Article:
8. The classical school believed in the flexibility of interest rate in bringing about an equilibrium between savings and investment. Saving is a function of interest rate and higher the rate of interest higher will be the level of savings and vice versa. Investment is also a function of interest rate, lower the interest, higher the level of investment and vice versa. Interest rate because of its flexibility restored equilibrium between S and I at full employment equilibrium. Too much importance was given by classical for interest rate mechanism.
Keynes explained that neither savings nor investment are functions of interest rate. Savings depend on the capacity of the people to save and this capacity is determined by income. So S= f (y) and not interest rate. Just because the rate of interest is high, people will not starve and save money when their incomes are low.
Investment is also not a function of interest rate. It is the rate of return or profit which determines the level of investment. Investment is a function of MEC and not interest. So mere interest rate flexibility cannot bring about an equality between savings and investment.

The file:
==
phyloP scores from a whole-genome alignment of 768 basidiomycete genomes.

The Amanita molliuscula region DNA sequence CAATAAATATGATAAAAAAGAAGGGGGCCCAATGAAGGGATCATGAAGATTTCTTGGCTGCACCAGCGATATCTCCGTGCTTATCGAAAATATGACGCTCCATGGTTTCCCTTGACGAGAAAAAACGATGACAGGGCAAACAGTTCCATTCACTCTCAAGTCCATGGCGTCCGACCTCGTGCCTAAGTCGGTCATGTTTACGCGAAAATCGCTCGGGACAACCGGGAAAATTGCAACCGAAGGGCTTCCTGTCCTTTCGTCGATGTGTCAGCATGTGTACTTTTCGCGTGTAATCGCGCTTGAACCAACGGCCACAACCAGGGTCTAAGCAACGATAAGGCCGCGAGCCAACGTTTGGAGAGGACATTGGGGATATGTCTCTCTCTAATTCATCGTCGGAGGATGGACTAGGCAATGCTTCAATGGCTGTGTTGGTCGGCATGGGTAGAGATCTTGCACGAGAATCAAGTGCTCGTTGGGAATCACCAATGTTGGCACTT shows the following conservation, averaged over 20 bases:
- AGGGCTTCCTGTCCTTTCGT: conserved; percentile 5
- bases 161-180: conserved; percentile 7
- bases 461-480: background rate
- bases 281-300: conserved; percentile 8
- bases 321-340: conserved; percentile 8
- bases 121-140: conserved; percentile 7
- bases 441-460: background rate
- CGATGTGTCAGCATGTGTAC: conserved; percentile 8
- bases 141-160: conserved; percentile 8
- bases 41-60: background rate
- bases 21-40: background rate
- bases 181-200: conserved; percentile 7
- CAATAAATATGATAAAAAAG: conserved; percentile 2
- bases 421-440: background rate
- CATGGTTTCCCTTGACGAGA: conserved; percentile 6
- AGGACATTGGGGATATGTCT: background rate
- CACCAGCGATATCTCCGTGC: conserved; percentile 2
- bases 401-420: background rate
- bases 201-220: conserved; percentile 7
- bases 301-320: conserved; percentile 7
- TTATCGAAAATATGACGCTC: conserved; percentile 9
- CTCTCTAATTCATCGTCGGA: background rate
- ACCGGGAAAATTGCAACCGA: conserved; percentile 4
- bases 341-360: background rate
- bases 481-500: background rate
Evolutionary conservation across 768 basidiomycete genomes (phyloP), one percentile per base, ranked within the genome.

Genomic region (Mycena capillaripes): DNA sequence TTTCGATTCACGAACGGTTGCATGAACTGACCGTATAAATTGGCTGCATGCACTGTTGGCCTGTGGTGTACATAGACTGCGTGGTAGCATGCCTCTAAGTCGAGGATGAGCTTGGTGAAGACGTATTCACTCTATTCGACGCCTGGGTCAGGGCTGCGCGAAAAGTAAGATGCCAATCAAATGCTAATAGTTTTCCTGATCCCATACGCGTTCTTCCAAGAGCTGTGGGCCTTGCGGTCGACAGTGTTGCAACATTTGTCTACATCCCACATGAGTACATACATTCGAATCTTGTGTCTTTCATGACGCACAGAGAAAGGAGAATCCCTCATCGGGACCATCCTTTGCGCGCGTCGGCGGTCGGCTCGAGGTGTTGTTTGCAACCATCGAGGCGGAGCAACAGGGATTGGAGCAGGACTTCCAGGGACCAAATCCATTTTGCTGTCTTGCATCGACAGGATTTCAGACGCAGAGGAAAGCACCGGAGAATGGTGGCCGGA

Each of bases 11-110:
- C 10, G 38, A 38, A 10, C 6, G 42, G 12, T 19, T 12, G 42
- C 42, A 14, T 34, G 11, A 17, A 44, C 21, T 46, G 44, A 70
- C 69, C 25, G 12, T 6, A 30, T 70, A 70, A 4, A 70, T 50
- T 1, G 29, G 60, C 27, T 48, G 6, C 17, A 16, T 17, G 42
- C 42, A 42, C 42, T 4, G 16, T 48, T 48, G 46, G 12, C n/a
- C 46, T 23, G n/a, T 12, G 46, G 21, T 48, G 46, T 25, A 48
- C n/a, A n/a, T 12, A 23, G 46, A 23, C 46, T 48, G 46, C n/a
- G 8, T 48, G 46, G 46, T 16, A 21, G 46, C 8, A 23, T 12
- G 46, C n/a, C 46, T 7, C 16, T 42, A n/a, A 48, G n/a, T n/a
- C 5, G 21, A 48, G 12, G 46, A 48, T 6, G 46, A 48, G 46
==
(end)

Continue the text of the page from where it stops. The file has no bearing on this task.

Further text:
9. Money plays a passive role for classicals. It has only one function, viz., medium of exchange. The ‘store of value function’ of money was not given due attention. Moreover money being a precious commodity can never be kept idle as liquid cash. Either it should be spent for consumption or invested immediately. Money is demanded for three motives for Keynes—transaction motive, precautionary motive and for speculative motive. No asset is as liquid as cash.
So if interest rates are very low people may prefer to hold their savings in the form of idle cash than in the form of interest earning assets like bonds and shares. Their expectations about future changes in the rate of interest, influence this volume of liquid cash which in turn exercise tremendous influence on the level of investment, employment and output in the economy.
10. The classical economists did not integrate the theory of value with the theory of prices or money. By inventing the concept of speculative demand for money, Keynes successfully integrated the theory of value with the theory of prices. Both money and real markets are interdependent and not independent. Money causes many confusions in the economy. Liquidity preference has a major impact on the level of investment and other variables in the system. So money plays a very active role and not a passive role.
11. The classicals considered only real variables like MPP, real profit, real wage and real sacrifice. Keynes considered monetary variables and at the same time connected them with real variables.